Results 41–60 of 206 for speaker:Lord Donaldson of Lymington

Asylum and Immigration (Treatment of Claimants, etc.) Bill ( 7 Jun 2004)

Lord Donaldson of Lymington: My Lords, if on review the judge decides that there has been an error of law, I do not think that it follows that the lower tribunal, with one or three members, would necessarily reach a particular conclusion. For instance, if the decision is that an irrelevant matter has been taken into account, it still leaves open the question of what happens when the relevant matter is taken into account....

Asylum and Immigration (Treatment of Claimants, etc.) Bill ( 4 May 2004)

Lord Donaldson of Lymington: On the question of remission, it is clear that I took one view and the noble Lord, Lord Goodhart, took another as to what was meant by reconsideration. Perhaps the noble and learned Lord would like to give us some assurance that that will be looked at with a view to making it quite clear that his flexible approach will be open.

Asylum and Immigration (Treatment of Claimants, etc.) Bill ( 4 May 2004)

Lord Donaldson of Lymington: It is necessary to consider the Government's amendments both for their own merits and because this is a very important occasion when an ouster clause was taken far beyond any limit that anybody in the past had considered. That clause has now been reconsidered by the Government and we have these amendments. I want to underline the fact that this is not a trifling change; it is something almost...

Asylum and Immigration (Treatment of Claimants, etc.) Bill (27 Apr 2004)

Lord Donaldson of Lymington: I support that most wholeheartedly. When I heard of the recent case, which attracted a certain amount of publicity, my first reaction was surprise that SIAC had power to grant bail. I thought that the history of the legislation was that appeals from SIAC were being confined continually, for reasons that do not matter. I had to try to work my way through all four statutes, which I found very...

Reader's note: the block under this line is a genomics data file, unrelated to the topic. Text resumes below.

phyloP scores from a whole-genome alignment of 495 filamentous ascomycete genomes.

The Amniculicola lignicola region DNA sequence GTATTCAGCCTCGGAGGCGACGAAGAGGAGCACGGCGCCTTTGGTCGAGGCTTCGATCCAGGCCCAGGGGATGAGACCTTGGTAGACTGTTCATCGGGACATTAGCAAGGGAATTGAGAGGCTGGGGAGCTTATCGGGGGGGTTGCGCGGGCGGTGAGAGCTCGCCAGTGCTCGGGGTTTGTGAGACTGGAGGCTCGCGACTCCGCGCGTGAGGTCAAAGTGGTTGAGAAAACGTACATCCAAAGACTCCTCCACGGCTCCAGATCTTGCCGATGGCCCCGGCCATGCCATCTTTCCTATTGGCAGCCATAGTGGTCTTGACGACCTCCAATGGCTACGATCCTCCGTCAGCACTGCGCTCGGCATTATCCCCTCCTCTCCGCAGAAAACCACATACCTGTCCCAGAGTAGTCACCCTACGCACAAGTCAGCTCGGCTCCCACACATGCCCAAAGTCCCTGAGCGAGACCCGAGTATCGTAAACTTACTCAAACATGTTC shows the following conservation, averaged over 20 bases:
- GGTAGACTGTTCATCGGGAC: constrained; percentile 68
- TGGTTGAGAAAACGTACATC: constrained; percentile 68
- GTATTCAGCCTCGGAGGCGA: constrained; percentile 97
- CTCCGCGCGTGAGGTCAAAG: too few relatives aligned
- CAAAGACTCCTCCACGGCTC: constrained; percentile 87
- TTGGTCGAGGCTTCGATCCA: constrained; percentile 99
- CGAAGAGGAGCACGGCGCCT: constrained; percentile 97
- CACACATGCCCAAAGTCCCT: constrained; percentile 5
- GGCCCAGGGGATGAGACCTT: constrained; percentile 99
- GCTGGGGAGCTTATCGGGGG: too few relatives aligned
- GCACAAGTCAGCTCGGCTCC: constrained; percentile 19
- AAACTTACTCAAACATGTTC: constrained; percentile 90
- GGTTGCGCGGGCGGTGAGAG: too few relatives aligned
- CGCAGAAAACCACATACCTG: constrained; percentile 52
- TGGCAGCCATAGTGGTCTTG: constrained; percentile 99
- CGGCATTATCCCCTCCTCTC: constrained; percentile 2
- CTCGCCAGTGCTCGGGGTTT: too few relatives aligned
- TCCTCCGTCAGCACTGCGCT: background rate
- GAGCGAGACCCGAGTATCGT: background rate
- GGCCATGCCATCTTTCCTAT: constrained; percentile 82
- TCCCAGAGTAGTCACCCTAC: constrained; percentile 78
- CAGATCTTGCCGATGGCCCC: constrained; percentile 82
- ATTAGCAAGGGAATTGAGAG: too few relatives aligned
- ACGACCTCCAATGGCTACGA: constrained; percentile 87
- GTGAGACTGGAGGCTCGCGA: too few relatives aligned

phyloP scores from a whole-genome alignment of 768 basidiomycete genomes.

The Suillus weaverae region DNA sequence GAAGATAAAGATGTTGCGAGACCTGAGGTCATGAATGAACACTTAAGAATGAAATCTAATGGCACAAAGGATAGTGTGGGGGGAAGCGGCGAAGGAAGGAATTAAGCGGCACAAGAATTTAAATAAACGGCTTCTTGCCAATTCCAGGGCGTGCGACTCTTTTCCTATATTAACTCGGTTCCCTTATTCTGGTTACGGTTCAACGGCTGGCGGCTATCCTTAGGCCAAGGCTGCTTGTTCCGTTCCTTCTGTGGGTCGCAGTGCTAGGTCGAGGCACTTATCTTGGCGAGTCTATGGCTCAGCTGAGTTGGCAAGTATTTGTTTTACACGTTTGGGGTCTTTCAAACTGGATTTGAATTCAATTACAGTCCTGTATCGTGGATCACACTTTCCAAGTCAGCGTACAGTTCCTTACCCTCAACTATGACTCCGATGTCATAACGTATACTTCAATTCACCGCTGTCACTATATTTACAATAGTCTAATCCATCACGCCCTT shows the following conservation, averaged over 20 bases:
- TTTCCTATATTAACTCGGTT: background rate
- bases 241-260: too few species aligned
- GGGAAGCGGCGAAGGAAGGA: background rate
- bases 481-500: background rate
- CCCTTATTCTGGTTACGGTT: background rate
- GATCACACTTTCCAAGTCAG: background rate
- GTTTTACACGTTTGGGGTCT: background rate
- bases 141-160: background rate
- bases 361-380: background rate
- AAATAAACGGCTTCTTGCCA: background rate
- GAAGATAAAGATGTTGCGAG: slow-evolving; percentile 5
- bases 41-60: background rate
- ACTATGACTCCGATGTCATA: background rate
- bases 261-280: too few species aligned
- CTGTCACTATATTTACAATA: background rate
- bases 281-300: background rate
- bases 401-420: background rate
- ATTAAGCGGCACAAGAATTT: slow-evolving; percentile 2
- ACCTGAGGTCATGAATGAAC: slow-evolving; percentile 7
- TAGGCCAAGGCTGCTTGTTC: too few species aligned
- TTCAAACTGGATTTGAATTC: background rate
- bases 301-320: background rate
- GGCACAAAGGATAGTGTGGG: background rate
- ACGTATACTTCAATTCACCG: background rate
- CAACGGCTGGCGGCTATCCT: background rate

Domestic Violence, Crime and Victims Bill [HL] (25 Mar 2004)

Lord Donaldson of Lymington: My Lords—

Domestic Violence, Crime and Victims Bill [HL] (25 Mar 2004)

Lord Donaldson of Lymington: I give way, my Lords.

Domestic Violence, Crime and Victims Bill [HL] (25 Mar 2004)

Lord Donaldson of Lymington: My Lords, I am happy to say that, in relation to the amendment, I have rejoined the fold of the lawyers—I did so in earlier stages of the Bill. I am even happier to say, in the light of the remarks made by the noble Lord, Lord Campbell, although I am not sure that he is right, but if this is the first occasion upon which he and I have ever agreed, that makes it a particularly important...

Domestic Violence, Crime and Victims Bill [HL] (25 Mar 2004)

Lord Donaldson of Lymington: My Lords, I disagree with all three speakers. The noble Lord, Lord Campbell, suggested that there were three alternatives. Apart from the linguistic problem of that, there are not—there are only the two identified in the clause. However, my real objection is not to paragraph (a) in his amendment, but to paragraph (b). On paragraph (a), of course, it is highly desirable—so far as possible,...

Energy Bill [HL] (23 Mar 2004)

Lord Donaldson of Lymington: My Lords, perhaps I may reminisce for one moment. I was asked by the previous Administration to conduct an inquiry into the best methods of command and control and state intervention in salvage projects or other situations in which there was a potential for pollution. I had the happy idea that we could adapt the whole of merchant shipping to platforms, which is what we were considering, by...

Energy Bill [HL] (23 Mar 2004)

Lord Donaldson of Lymington: My Lords, before the Minister sits down, can he help me? I fully accept the point about international passage on the high seas. But am I wrong in thinking that there is a right of innocent passage through our territorial waters? In so far as this is merely confined to the actual site of the turbine, clearly there is no problem. If it goes further than that, may there be a problem?

Energy Bill [HL] (23 Mar 2004)

Lord Donaldson of Lymington: My Lords, I have not had any advance notice of this matter. There is no reason why I should have. It is entirely my fault for not having informed myself of it. Therefore, I have not studied UNCLOS carefully. However, from my recollection of first principles, I am not entirely sure that the international rights of innocent passage and the rather different international rights through straits...